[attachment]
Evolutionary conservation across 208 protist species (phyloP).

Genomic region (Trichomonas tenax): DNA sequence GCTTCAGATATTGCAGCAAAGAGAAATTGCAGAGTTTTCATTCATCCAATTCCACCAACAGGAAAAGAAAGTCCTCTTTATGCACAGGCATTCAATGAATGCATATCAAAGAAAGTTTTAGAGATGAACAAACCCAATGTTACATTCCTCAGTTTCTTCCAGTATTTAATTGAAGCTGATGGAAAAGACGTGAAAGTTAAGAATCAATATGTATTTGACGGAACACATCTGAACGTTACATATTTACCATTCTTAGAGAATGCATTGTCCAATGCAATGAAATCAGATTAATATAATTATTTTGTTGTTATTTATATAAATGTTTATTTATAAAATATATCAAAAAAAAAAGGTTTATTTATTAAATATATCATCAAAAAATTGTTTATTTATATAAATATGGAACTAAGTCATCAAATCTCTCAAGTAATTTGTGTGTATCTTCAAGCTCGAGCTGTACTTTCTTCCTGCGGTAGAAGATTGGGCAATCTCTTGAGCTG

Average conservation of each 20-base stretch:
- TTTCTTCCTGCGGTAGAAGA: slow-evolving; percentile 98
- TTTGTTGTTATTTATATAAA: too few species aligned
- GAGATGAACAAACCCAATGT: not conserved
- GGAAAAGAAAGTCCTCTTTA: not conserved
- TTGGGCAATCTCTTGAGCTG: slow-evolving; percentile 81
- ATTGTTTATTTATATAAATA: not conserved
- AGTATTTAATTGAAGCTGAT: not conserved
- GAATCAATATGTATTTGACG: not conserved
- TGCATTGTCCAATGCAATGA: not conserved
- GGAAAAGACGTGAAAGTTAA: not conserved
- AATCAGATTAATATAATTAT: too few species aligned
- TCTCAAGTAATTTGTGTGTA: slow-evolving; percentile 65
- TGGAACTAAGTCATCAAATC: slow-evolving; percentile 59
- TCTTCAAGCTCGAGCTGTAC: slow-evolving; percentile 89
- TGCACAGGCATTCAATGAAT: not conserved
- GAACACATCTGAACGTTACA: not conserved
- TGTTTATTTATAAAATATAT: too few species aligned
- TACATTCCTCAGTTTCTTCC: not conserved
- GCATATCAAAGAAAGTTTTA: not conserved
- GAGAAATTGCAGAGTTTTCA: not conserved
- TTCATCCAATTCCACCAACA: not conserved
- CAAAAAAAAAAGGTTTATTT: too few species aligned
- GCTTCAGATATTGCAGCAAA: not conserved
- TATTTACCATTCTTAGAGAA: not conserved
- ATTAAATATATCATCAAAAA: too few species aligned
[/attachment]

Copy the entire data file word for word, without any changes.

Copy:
Evolutionary conservation across 208 protist species (phyloP).

Genomic region (Trichomonas tenax): DNA sequence GCTTCAGATATTGCAGCAAAGAGAAATTGCAGAGTTTTCATTCATCCAATTCCACCAACAGGAAAAGAAAGTCCTCTTTATGCACAGGCATTCAATGAATGCATATCAAAGAAAGTTTTAGAGATGAACAAACCCAATGTTACATTCCTCAGTTTCTTCCAGTATTTAATTGAAGCTGATGGAAAAGACGTGAAAGTTAAGAATCAATATGTATTTGACGGAACACATCTGAACGTTACATATTTACCATTCTTAGAGAATGCATTGTCCAATGCAATGAAATCAGATTAATATAATTATTTTGTTGTTATTTATATAAATGTTTATTTATAAAATATATCAAAAAAAAAAGGTTTATTTATTAAATATATCATCAAAAAATTGTTTATTTATATAAATATGGAACTAAGTCATCAAATCTCTCAAGTAATTTGTGTGTATCTTCAAGCTCGAGCTGTACTTTCTTCCTGCGGTAGAAGATTGGGCAATCTCTTGAGCTG

Average conservation of each 20-base stretch:
- TTTCTTCCTGCGGTAGAAGA: slow-evolving; percentile 98
- TTTGTTGTTATTTATATAAA: too few species aligned
- GAGATGAACAAACCCAATGT: not conserved
- GGAAAAGAAAGTCCTCTTTA: not conserved
- TTGGGCAATCTCTTGAGCTG: slow-evolving; percentile 81
- ATTGTTTATTTATATAAATA: not conserved
- AGTATTTAATTGAAGCTGAT: not conserved
- GAATCAATATGTATTTGACG: not conserved
- TGCATTGTCCAATGCAATGA: not conserved
- GGAAAAGACGTGAAAGTTAA: not conserved
- AATCAGATTAATATAATTAT: too few species aligned
- TCTCAAGTAATTTGTGTGTA: slow-evolving; percentile 65
- TGGAACTAAGTCATCAAATC: slow-evolving; percentile 59
- TCTTCAAGCTCGAGCTGTAC: slow-evolving; percentile 89
- TGCACAGGCATTCAATGAAT: not conserved
- GAACACATCTGAACGTTACA: not conserved
- TGTTTATTTATAAAATATAT: too few species aligned
- TACATTCCTCAGTTTCTTCC: not conserved
- GCATATCAAAGAAAGTTTTA: not conserved
- GAGAAATTGCAGAGTTTTCA: not conserved
- TTCATCCAATTCCACCAACA: not conserved
- CAAAAAAAAAAGGTTTATTT: too few species aligned
- GCTTCAGATATTGCAGCAAA: not conserved
- TATTTACCATTCTTAGAGAA: not conserved
- ATTAAATATATCATCAAAAA: too few species aligned